Just what is "desktop virtualization" anyway?

A term that I've been hearing more frequently in the past few months is "desktop virtualization." What does that mean anyway?

A term that I've been hearing more frequently in the past few months is "desktop virtualization." What does that mean anyway? It seems to me that this could be the use of any one of several different virtualization technologies in several categories of virtualization software (see Sorting out the different layers of virtualization for the Kusnetzky Group model of virtualization software.) Let's examine what desktop virtualization is and how it can be accomplished using several different types of software. Today's topic will be the role of access virtualization in desktop virtualization. We'll look at the role of application virtualization and processing virtualization in future posts.

Defining desktop virtualization

Desktop virtualization is encapsulating and delivering either access to an entire information system environment or the environment itself to a remote device. This device may be based upon an entirely different hardware architecture than that used by the projected desktop environment. It may also be based upon an entirely different operating system as well.

Why should I care about this?

Organizations have learned that acquiring desktop or mobile personal computers, installing software, training and supporting the users of these systems, updating the software on these systems and even maintaining these systems is a costly and time-consuming business. Many in the IT organization remember a time when the organization provided people with either a block-mode device, such as a member of the IBM 3270 family, or a character cell devices, such as the Digital Equipment Corporation VT family, and that device provided a secure access mechanism to the organization's applications and data for as much as a decade. Once the device was installed, it didn't need updates or changes throughout its long life. The device didn't need to be updated each time there was a change in operating system, application development tool, application framework, databased manager or system hardware.

While these devices were limited to displaying text or limited forms of graphics, they were durable, easy to learn and didn't demand long, irritating vacations while software was being updated. Furthermore, they didn't offer an invitation to malicious code, such as worms or viruses. No special tools were needed to back up data or applications that where housed close to the user because these devices were just "windows" into what was happening on the server. Server backup software was all that was necessary.

Desktop virtualization can be seen as a way to reach back to the past and provide a reliable, durable environment while still offering modern graphical applications.

How does virtualization software help?

There are several different ways to provide a virtualized desktop environment. They may be used separately or in conjunction with one another. The goals are offering the users of IT-based solutions access to modern, graphical applications while also reducing or totally removing the liabilities of having one's own general purpose computer and having to learn to be a computer administrator, offering the world an unmanaged (from an IT point of view) access point to the organization's network and to lower the overall costs of installation, updating, operations, backup and the like. Virtual access software, virtual application environment software, processing virtualization software and management software for virtual environments all can play a role in offering an organization's staff a virtualized environment.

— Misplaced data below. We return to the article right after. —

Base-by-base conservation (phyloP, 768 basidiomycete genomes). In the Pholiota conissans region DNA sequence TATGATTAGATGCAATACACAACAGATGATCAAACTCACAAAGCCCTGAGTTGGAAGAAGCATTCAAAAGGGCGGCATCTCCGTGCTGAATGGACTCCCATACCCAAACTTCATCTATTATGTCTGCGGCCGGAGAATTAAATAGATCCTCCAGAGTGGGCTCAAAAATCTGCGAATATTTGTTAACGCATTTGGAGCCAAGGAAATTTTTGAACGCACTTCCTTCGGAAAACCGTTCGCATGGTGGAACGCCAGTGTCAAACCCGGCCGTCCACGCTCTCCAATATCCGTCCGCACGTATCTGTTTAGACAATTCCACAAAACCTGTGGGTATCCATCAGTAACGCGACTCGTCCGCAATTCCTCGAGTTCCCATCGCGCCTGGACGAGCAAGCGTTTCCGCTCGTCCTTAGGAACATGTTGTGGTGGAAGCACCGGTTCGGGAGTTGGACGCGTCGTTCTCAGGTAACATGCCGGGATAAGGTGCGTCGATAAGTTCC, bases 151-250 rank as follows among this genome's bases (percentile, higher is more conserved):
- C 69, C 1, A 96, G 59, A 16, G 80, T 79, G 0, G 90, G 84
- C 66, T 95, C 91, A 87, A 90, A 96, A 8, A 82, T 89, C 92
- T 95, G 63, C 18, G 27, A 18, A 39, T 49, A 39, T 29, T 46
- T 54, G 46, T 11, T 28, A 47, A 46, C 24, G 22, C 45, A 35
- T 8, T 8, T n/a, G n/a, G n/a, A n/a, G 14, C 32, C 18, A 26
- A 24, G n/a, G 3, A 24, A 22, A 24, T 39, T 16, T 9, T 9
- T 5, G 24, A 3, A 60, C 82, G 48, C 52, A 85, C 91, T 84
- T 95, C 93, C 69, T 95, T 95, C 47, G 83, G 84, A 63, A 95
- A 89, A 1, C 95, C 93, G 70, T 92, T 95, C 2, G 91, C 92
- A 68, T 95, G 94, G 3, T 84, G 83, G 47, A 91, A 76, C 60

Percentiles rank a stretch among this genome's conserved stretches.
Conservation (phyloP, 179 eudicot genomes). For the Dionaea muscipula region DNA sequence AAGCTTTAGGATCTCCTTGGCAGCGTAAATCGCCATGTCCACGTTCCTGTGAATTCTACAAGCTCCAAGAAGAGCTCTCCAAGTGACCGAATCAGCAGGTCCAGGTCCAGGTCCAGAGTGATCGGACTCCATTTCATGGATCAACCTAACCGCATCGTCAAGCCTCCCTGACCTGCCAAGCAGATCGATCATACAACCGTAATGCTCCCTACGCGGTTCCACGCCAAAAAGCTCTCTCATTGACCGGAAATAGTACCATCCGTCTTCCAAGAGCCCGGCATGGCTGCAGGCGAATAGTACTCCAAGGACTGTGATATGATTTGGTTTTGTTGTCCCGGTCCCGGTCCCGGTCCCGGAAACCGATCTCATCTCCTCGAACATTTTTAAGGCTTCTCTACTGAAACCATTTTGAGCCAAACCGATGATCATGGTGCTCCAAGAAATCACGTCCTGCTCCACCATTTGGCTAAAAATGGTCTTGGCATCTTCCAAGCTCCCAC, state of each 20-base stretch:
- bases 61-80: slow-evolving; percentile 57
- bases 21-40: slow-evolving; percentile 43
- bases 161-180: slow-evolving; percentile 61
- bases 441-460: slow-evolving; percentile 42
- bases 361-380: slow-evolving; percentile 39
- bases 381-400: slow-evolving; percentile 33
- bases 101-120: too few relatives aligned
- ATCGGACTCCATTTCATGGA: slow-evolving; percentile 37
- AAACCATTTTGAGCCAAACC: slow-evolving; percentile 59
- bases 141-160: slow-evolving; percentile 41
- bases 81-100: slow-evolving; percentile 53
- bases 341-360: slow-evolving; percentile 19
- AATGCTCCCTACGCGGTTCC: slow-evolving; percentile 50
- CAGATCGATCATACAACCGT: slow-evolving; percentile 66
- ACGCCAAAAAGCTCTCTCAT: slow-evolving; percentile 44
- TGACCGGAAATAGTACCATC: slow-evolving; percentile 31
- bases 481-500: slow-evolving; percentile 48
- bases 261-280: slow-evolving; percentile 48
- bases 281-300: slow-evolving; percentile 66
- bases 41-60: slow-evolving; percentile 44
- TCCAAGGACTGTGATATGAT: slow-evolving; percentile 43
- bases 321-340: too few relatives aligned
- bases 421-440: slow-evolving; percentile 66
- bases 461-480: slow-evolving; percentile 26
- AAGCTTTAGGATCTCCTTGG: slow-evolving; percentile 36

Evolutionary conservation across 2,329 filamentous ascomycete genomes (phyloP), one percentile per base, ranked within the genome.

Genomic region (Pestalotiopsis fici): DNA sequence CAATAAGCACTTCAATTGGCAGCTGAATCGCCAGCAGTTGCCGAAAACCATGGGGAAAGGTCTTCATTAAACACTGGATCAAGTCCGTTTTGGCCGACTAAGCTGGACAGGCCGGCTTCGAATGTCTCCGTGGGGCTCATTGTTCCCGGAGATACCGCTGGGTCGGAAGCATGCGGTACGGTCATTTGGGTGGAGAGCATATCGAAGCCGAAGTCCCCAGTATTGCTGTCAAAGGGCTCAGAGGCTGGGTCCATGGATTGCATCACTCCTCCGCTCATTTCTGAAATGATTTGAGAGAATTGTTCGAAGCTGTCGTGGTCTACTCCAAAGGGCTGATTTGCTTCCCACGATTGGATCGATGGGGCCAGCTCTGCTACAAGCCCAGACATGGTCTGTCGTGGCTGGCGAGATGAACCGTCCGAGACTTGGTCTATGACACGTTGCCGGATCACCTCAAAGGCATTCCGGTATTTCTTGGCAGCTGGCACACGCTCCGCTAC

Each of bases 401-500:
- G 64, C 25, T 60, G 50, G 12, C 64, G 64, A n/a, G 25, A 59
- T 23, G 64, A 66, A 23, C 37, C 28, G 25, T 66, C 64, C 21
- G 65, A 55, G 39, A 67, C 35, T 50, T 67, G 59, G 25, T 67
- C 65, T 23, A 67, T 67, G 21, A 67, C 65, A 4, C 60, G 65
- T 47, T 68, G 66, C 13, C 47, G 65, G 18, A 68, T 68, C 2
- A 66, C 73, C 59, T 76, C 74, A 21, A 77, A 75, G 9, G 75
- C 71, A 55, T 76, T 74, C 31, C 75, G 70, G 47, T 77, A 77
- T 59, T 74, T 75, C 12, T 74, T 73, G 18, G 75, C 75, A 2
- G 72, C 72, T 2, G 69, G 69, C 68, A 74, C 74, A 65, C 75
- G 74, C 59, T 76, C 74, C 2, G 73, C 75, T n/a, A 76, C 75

The role of access virtualization

Access virtualization is one of the earliest forms of desktop virtualization. It is just an evolutionary step away from using one of the early "dumb" terminals. Software running on the server "grabs" the user interface portion of the operating system and applications, encapsulates it and then delivers it to a remote device using an efficient special-purpose protocol, such as Citrix's ICA, Microsoft's RDB, HP's RGS or even the venerable X display protocol that is part of X11.

The remote device runs the client software that implements the chosen protocol(s) and allows the user to access an entire desktop environment that is being projected from a remote server or group of servers. Although the remote device may be a personal computer running an agent, the remote device, some times called a "Thin Client," does not need to have a large amount of memory or storage. In fact, it may offer no local storage at all. The remote device does not need to be based upon the same hardware architecture or operating system as used by the remote servers. It is quite possible for a small, hand held device based upon an X-scale processor running some embedded operating system to display Linux, Windows, UNIX or even Z/OS applications.

A "connection broker" might be used to increase the levels of reliability and availability of application access. If one server becomes unavailable, the connection broker would simply reconnect the user to another server. Unless some other form of technology, such as storage virtualization is in use, the user might have to restart a transaction.

The challenge this approach offers is that high graphical performance requires reliable, relatively high speed network communications to work. When a person is "off the grid" they're also out of luck unless some special provisions have been made for them to still access the necessary applications using either application virtualization or processing virtualization.

Citrix XenApp, Microsoft Terminal Services, and X-windows that is provided as a standard part of Linux and UNIX operating systems are all approaches to access virtualization


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